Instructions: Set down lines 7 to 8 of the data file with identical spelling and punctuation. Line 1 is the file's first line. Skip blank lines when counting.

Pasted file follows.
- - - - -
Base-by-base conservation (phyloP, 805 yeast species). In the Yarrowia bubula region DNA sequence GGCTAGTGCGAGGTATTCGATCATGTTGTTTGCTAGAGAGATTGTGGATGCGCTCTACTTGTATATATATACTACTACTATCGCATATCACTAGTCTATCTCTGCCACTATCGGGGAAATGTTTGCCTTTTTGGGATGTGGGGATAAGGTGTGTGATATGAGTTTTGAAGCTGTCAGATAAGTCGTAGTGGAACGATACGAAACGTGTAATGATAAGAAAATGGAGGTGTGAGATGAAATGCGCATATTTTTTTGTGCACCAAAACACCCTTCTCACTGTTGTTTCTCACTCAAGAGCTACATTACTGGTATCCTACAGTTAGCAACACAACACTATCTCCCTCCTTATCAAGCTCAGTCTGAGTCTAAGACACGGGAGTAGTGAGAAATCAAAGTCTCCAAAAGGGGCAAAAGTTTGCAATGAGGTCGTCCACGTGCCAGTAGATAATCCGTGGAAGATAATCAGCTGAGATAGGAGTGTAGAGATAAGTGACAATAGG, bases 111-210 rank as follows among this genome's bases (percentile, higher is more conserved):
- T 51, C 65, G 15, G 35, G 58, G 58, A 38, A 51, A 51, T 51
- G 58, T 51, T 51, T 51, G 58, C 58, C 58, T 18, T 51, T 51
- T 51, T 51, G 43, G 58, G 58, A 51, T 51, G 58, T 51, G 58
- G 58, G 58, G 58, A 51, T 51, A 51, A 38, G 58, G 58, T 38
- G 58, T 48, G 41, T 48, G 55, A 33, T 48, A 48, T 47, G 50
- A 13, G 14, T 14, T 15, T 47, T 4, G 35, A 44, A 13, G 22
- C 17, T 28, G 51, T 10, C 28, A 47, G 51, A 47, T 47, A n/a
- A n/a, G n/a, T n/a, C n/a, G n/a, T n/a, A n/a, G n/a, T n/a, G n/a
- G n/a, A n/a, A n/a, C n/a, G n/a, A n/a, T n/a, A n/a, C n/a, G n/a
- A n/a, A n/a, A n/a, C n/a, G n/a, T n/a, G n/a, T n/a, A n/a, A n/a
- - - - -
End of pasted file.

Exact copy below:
- A 13, G 14, T 14, T 15, T 47, T 4, G 35, A 44, A 13, G 22
- C 17, T 28, G 51, T 10, C 28, A 47, G 51, A 47, T 47, A n/a